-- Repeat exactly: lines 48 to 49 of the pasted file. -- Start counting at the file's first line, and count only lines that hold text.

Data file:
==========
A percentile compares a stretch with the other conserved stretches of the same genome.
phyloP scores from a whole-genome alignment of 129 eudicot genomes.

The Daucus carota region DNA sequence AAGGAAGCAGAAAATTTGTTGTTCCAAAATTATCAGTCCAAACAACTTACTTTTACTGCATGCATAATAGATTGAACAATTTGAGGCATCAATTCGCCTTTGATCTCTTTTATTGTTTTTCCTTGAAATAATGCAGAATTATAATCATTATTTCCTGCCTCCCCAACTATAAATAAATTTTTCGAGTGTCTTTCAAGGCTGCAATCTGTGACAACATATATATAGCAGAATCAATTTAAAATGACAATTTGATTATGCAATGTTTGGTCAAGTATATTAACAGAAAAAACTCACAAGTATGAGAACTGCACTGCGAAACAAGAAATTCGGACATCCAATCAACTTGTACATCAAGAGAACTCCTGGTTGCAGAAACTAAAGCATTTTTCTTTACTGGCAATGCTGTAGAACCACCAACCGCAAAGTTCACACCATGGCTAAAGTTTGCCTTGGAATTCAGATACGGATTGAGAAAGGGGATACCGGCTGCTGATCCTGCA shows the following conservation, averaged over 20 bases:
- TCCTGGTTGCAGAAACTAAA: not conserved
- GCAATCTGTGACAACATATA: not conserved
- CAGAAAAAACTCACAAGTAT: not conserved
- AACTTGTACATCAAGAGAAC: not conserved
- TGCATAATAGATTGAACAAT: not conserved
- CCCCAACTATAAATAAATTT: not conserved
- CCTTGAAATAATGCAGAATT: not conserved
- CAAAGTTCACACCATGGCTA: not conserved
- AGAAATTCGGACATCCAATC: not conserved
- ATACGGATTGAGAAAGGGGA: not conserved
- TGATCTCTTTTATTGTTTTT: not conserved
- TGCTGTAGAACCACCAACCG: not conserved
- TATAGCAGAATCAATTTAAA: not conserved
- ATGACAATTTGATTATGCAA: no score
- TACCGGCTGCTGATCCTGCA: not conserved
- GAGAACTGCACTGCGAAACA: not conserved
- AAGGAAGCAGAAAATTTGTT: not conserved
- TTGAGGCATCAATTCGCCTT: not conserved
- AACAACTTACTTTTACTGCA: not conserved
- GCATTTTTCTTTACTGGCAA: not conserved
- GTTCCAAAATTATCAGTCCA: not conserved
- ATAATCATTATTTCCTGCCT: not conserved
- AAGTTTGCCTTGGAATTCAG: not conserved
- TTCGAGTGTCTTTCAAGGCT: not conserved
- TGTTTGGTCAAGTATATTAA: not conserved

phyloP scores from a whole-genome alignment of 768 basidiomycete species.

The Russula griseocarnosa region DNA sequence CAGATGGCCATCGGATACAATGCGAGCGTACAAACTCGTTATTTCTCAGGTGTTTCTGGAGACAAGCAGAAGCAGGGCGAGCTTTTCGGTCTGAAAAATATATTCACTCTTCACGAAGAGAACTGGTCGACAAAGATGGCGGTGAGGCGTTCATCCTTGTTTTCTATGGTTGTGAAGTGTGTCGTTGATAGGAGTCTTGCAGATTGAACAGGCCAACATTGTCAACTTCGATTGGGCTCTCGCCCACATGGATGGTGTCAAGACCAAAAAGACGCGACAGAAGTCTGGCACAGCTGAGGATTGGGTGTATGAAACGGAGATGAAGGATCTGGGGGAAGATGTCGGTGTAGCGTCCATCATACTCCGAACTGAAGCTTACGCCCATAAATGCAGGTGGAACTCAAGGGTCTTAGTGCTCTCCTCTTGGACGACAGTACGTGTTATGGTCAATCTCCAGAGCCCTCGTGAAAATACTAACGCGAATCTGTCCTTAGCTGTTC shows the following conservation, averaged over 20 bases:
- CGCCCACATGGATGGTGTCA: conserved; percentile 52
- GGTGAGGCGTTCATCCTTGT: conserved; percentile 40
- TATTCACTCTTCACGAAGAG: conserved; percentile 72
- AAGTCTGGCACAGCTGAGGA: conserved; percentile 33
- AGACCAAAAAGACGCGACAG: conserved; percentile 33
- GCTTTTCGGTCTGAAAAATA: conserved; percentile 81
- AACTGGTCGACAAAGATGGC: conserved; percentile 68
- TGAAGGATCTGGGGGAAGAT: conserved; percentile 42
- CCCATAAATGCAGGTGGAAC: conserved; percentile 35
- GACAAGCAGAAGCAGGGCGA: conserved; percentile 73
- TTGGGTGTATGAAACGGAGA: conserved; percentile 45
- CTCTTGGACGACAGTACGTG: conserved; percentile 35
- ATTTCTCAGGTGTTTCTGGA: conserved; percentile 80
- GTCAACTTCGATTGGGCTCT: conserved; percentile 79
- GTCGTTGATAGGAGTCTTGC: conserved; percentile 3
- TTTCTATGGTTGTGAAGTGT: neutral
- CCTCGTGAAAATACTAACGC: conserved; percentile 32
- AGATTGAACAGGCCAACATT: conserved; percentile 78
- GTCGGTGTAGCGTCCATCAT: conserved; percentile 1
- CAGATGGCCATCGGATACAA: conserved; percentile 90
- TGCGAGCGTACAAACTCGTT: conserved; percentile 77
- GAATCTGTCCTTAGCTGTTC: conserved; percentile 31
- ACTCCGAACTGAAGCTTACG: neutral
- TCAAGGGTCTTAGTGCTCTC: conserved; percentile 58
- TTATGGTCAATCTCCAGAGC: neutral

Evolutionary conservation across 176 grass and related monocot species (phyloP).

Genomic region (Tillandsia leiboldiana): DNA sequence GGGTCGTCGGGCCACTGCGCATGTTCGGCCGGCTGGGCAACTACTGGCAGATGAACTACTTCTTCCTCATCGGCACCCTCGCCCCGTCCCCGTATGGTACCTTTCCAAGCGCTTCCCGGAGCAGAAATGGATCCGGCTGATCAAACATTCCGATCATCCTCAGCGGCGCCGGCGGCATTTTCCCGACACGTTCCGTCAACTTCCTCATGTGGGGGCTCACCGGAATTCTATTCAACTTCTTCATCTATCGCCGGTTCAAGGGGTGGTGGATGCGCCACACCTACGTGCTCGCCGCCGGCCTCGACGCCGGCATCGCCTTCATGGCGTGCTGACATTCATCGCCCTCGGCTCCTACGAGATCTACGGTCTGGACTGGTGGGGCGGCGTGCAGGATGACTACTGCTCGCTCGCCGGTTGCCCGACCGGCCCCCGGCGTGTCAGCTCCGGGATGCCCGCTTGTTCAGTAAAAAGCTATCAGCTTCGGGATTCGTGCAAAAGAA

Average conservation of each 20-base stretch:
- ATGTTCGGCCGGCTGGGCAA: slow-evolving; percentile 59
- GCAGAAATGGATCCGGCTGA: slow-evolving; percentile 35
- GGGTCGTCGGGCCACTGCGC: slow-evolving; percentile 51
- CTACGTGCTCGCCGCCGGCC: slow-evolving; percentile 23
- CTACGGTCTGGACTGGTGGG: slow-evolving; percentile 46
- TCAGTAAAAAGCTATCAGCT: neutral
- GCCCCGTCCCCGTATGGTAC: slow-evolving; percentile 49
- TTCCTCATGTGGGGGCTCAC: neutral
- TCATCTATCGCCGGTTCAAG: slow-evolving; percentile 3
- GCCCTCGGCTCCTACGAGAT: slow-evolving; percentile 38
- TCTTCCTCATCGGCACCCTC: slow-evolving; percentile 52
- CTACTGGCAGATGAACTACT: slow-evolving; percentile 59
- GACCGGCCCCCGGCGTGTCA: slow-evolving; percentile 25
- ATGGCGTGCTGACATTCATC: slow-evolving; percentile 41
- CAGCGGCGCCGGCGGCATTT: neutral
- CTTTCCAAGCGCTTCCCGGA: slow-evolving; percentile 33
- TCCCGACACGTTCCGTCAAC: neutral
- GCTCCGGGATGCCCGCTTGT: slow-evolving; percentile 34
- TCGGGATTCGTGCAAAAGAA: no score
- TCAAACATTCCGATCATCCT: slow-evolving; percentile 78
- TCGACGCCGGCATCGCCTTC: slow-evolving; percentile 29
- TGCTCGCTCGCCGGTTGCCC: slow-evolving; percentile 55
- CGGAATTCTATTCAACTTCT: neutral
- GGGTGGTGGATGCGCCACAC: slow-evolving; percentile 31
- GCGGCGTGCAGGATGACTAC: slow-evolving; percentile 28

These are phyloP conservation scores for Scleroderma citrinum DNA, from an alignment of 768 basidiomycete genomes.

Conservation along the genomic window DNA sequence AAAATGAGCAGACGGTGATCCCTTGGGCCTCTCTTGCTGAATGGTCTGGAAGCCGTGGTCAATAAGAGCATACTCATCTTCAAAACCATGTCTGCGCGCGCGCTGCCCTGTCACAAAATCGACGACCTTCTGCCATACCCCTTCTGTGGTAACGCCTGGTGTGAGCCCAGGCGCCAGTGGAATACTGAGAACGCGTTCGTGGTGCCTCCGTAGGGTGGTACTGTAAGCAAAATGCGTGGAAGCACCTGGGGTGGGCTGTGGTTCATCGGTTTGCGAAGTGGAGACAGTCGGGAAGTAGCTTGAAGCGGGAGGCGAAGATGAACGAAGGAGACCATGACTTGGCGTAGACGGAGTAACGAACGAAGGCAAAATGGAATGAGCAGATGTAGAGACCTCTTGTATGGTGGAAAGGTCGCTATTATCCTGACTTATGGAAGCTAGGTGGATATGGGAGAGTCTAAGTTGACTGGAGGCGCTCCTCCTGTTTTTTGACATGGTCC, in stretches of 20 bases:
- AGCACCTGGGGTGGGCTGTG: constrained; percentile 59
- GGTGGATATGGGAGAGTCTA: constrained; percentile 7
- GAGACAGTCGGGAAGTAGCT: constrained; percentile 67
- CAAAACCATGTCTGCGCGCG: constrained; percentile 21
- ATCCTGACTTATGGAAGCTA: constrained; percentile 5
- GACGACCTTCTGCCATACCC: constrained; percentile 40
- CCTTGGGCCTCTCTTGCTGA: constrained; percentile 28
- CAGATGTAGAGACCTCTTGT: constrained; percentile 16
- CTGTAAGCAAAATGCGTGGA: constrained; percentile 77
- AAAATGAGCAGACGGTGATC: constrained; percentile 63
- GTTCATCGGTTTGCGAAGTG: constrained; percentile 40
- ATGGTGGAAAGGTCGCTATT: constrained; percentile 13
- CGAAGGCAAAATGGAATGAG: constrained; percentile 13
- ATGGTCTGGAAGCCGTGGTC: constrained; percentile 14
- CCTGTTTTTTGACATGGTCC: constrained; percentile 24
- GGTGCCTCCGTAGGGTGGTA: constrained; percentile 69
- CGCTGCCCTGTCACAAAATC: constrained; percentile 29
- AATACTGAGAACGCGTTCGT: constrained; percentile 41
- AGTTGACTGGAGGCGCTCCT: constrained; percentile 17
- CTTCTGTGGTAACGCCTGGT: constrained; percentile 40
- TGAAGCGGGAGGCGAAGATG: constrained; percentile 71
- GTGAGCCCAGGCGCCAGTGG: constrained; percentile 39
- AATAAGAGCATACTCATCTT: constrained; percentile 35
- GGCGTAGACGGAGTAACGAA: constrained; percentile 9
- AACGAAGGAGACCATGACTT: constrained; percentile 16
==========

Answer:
- AGATTGAACAGGCCAACATT: conserved; percentile 78
- GTCGGTGTAGCGTCCATCAT: conserved; percentile 1